Hesychius (3), Egyptian bp
Hesychius (3) (Hesechius), bp. of an Egyptian see, mentioned
as the author, with Phileas, Theodorus, and Pachumius, of a letter to Meletius,
schismatic bp. of Lycopolis in Egypt. The letter, given in a Latin version in
Gallandius, Bibl. Patrum, iv. 67, is a remonstrance to Meletius on his
irregular ordinations in other dioceses, and was written (c. 296) when
the authors were in prison and Peter of Alexandria alive. The martyrdom of Hesychius
under Galerius, with Phileas, Pachumius, and Theodorus, is recorded in Eus.
Hist. Eccl. viii. 13. This Hesychius has been usually identified with the
reviser of the text of the LXX, and of N.T., or at least of the Gospels, which
obtained extensive currency in Egypt. There are no grounds for questioning the
truth of this conjecture. This Hesychian recension is mentioned more than once
by Jerome, who states that it was generally accepted in Egypt, as that of his
fellow-martyr, Lucian of Antioch, was in Asia Minor and the East (Hieron. Praef.
in Paralipom. ad Chromat. Ep. 107, repeated in Apologia II. adv. Rufin.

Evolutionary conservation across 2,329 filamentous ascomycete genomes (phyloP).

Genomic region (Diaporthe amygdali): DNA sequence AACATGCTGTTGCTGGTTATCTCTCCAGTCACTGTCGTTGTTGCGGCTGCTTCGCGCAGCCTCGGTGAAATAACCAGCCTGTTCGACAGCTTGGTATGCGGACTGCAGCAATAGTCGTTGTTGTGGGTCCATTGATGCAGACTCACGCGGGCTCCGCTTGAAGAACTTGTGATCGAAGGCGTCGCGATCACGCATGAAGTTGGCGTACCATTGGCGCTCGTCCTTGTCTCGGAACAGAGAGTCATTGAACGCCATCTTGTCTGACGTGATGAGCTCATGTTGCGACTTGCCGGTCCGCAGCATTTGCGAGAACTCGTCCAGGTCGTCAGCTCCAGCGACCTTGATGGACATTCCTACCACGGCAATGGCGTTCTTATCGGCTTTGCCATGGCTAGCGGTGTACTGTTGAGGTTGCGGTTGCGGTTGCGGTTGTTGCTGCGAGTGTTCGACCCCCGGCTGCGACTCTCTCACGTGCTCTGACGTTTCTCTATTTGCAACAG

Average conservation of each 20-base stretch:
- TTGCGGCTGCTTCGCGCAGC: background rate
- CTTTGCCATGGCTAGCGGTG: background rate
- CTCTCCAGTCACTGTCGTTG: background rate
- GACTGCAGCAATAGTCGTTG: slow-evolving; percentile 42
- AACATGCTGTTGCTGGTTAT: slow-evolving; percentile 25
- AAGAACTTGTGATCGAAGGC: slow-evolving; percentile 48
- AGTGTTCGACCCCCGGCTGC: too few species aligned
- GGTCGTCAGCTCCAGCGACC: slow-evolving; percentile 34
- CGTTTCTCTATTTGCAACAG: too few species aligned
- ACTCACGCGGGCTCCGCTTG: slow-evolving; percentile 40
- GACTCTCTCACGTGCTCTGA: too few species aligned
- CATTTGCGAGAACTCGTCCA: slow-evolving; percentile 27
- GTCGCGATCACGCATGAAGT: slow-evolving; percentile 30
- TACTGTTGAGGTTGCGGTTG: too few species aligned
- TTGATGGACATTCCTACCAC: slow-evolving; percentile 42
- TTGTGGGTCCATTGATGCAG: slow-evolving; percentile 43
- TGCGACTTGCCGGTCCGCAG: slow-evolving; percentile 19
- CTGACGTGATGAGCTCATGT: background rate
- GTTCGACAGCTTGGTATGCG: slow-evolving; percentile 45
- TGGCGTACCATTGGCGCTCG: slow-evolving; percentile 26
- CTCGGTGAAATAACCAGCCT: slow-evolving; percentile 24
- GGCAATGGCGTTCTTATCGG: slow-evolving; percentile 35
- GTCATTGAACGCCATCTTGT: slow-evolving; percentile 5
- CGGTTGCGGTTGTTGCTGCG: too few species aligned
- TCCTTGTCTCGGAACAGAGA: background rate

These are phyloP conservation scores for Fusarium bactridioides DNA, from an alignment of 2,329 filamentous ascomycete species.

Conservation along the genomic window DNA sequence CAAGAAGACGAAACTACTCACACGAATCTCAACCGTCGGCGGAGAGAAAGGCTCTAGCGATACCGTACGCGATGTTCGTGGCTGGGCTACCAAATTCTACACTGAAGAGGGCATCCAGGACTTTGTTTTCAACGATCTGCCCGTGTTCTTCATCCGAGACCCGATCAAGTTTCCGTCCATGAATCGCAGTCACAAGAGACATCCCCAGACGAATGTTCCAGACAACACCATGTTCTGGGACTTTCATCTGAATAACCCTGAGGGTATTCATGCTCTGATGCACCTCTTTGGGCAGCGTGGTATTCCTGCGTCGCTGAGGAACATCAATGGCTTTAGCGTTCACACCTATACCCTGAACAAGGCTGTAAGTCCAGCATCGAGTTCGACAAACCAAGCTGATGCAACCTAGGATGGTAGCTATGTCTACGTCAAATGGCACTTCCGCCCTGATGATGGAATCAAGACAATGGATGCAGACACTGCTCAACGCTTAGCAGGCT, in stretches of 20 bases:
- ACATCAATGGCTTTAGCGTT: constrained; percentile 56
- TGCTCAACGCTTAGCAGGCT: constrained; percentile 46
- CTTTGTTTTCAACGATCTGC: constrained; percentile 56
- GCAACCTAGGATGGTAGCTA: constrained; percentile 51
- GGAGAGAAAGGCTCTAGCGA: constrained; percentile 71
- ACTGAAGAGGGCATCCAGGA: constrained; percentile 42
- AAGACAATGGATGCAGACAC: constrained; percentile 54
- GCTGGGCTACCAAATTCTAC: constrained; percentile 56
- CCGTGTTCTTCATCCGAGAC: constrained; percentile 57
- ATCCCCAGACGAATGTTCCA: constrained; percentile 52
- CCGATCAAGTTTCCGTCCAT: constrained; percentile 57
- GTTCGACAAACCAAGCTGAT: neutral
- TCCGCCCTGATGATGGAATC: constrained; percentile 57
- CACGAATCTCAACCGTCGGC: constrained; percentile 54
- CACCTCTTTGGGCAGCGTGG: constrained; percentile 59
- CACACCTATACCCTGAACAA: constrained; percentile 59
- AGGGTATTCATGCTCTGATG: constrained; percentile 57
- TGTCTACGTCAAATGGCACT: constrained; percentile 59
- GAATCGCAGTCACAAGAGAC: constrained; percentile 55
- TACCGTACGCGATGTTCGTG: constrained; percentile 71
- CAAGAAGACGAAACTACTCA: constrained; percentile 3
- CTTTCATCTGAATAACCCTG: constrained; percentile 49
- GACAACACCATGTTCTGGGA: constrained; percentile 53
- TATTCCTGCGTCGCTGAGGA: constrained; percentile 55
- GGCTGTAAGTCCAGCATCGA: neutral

vol. i. p. 763, Paris, 1609). Jerome also refers to it as "exemplaria Alexandrina"
(in Esai. lviii. 11). We know little or nothing more of this edition of
the LXX. It was doubtless an attempt, like that of Lucian, to purify the text
in use in Egypt, by collating various manuscripts and by recourse to other means
of assistance at hand. Jerome speaks with some contempt of his labours in the
field of O.T. recension, and still more of his and Lucian's recension of the Gospels.
If we interpret his words strictly, Hesychius, as well as Lucian, added so much
to the text as to lay them open to the charge of falsifying the Gospels and rendering
their work "apocryphal" (Hieron. Praef. in Evang. cad Damasum). The words
of the famous Decretal of Gelasius (c. 500) "on ecclesiastical books,"
which are, however, regarded by Credner (Zur Gesch. d. K. p. 216) as additions
to the original decree "made at the time it was republished in Spain under the
name of Hormisdas, c. 700–800" (Westcott, Hist. of Can. p. 448,
n. 1), are equally condemnatory: "Evangelia quae falsavit Isicius [Hesychius]—Apocrypha"
(Labbe, Conc. iv. 126). Westcott pronounces Hug's speculations as to the
influence of this recension, "of which nothing is certainly known," "quite unsatisfactory"